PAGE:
Shutterspeed controls the speed at which the shutter flips up and down, letting light onto the film or sensor. The longer the shutterspeed, the greater the amount of light that enters the sensor or film. Each full stop shutterspeed allows twice as much light as the next fastest. Like aperture, modern cameras are usually able to be adjusted by a third of a stop. Examples of full stops include 1/15 sec, 1/30 sec, 1/60 sec, 1/125 sec, 1/250 sec and so on. As can be seen, it is much easier to predict the effect on light, just by looking, than with the aperture. For example, 1/250 sec is twice the shutterspeed as 1/125 sec, so therefore will let in half the light. Faster shutter speeds allow the capture of fast motion, so are ideal for sports and wildlife. Slow shutterspeeds allow for motion blur, so are ideal for creating the silky effects of water in some landscapes.
Putting it all Together
The key to a good photograph though, is to get all the different aspects right and to do that, you need to understand how they interact. To get the right exposure, you need to get adequate light into the camera and it is how you control the different aspects, that determines the exposure. If you increase the shutterspeed by a full stop, you are halving the amount of light, therefore to compensate, you must either open the aperture by a full stop or increase the ISO. So for example, if you change the shutterspeed from 1/125 sec to 1/250 sec, you must open the aperture from f/5.6 to f/4 or increase the ISO from 100 to 200. Likewise, if you close the aperture from f/8 to f/11 to get more depth of field, you must decrease the shutterspeed, say from 1/30 sec to 1/15 sec or increase the ISO. It all sounds pretty complicated and it is to a degree, but the key is to practice; eventually it all comes together. Also, there are ways you can reduce the amount you have to think about each time, by using either aperture (Av) or shutter priority (Tv). By using these modes, you can set the camera, so that only one of either the aperture or shutterspeed respectively is varied by you. In aperture priority mode, you control the aperture and the camera adjusts the shutterspeed accordingly, if you need a faster shutterspeed, you can increase the ISO. The same principle applies with shutter priority. The more you practice, the easier it is to remember and eventually deliberately change things to get different effects, adding creativity. You’ll make mistakes to start with, probably alot of them, but it will come and remember, even the most seasoned of photographers make mistakes, they just don’t show them to people.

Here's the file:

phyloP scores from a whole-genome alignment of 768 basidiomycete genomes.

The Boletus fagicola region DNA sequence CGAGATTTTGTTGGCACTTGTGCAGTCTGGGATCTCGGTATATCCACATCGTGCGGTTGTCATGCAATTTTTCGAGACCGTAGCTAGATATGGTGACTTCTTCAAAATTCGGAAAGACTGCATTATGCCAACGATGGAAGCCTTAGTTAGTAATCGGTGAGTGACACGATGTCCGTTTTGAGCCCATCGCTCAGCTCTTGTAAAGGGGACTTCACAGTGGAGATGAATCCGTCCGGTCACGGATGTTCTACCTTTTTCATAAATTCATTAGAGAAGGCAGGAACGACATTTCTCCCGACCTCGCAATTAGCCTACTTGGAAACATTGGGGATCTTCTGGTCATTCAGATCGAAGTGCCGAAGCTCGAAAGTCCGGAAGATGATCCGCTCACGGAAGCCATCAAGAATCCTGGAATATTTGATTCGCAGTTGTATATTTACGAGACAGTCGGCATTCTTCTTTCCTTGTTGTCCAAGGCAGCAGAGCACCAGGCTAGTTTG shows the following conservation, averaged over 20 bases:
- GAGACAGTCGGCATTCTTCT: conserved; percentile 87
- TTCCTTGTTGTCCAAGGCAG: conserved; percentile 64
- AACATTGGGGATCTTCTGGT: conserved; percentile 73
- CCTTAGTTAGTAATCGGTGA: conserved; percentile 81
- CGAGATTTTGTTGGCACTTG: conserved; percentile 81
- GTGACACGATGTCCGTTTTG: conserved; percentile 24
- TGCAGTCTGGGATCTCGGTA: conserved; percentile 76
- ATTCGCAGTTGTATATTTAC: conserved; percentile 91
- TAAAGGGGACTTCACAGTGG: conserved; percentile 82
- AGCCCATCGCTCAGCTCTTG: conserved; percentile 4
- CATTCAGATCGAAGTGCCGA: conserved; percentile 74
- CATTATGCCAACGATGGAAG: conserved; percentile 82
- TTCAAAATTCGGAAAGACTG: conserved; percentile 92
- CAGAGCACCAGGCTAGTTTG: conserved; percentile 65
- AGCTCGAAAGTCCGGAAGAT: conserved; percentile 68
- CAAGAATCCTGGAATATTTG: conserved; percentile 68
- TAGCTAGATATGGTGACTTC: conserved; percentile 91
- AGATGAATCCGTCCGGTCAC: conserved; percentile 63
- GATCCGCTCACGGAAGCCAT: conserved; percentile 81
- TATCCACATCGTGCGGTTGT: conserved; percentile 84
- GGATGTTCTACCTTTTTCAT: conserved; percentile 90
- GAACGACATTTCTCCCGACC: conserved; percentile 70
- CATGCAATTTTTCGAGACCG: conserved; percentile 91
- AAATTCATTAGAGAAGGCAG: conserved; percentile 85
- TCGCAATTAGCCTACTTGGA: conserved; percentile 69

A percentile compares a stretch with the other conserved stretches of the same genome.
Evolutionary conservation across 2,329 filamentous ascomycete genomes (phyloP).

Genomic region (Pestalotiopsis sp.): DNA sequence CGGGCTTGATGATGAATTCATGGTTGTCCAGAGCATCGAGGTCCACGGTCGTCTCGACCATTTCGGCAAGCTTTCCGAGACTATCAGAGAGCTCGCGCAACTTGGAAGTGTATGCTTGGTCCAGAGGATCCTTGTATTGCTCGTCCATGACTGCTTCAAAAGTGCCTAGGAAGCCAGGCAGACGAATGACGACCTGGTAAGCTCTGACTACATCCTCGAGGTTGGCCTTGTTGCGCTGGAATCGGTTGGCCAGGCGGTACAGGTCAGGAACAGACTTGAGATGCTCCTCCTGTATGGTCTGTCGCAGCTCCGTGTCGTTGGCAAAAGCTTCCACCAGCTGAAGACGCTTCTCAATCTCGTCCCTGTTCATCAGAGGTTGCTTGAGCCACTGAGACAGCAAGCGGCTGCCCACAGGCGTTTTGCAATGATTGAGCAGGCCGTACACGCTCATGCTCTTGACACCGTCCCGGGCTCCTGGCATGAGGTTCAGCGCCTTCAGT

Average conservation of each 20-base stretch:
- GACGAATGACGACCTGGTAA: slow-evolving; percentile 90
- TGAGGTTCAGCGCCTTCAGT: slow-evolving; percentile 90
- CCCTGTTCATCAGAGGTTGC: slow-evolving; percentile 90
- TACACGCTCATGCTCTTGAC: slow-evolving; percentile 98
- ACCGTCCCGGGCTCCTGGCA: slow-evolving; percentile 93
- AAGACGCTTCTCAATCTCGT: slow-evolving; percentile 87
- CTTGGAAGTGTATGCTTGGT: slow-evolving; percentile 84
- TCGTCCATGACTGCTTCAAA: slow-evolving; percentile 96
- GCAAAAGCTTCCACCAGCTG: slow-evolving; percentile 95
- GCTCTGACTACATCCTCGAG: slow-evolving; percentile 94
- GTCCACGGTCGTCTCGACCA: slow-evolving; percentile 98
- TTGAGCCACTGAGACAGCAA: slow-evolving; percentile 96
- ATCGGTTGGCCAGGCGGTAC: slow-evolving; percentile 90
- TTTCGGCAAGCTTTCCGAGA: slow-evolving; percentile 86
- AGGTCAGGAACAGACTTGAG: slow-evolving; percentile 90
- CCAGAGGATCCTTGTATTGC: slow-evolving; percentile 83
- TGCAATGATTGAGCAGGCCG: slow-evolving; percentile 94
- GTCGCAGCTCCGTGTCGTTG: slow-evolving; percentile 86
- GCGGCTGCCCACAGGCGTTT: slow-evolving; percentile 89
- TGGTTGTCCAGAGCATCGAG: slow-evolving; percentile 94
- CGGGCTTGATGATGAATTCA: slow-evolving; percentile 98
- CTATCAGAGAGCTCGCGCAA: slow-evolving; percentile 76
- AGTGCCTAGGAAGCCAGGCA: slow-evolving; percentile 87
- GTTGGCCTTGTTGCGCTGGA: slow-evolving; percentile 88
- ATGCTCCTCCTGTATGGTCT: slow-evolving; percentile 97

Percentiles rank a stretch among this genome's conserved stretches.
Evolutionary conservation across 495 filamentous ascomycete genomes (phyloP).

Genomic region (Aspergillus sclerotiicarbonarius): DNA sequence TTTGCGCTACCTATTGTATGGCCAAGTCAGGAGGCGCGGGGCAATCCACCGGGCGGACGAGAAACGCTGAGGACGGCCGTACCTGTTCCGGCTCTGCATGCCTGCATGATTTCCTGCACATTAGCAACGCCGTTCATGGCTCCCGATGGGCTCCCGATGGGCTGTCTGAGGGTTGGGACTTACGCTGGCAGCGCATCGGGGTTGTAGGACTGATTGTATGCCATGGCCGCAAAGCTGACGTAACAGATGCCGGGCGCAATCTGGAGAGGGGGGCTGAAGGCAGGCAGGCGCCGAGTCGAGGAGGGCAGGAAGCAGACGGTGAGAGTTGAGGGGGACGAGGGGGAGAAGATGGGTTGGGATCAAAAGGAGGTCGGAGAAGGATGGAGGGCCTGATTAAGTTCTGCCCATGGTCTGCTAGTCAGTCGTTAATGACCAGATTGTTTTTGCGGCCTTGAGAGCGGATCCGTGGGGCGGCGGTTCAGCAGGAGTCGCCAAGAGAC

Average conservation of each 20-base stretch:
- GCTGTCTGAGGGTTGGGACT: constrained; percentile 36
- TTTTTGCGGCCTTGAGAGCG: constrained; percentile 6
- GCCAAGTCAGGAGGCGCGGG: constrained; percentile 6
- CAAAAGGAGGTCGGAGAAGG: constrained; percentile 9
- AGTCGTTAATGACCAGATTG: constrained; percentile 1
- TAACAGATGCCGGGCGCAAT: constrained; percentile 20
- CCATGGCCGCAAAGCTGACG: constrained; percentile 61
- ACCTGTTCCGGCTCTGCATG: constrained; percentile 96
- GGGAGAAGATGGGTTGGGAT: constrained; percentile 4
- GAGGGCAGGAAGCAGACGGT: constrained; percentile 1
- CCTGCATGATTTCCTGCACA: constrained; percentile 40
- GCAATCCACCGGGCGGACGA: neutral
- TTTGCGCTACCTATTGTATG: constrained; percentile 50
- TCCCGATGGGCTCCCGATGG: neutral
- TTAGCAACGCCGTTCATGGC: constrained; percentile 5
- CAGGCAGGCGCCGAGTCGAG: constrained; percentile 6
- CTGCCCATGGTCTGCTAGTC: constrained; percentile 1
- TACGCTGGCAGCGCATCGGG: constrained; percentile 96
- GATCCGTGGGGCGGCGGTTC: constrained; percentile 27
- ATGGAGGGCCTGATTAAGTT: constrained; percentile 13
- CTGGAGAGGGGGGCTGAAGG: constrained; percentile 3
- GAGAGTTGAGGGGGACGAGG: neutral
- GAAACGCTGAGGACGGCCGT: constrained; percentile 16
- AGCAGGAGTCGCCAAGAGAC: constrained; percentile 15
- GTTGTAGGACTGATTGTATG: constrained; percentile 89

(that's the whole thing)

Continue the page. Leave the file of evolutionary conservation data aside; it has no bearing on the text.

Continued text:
- A Basic Look at the Basics of Exposure (nikonusa.com)
- ISO Control (nikonusa.com)
- A deeper look into Depth of Field (digital-photography-school.com)
- Aperture (adiboustead.wordpress.com)
- Basics of Photography: Your Camera’s Automatic and Assisted Settings (lifehacker.com)
- Understanding ISO Sensitivity (nikonusa.com)
- How to Choose a DSLR Camera
- Photography Archives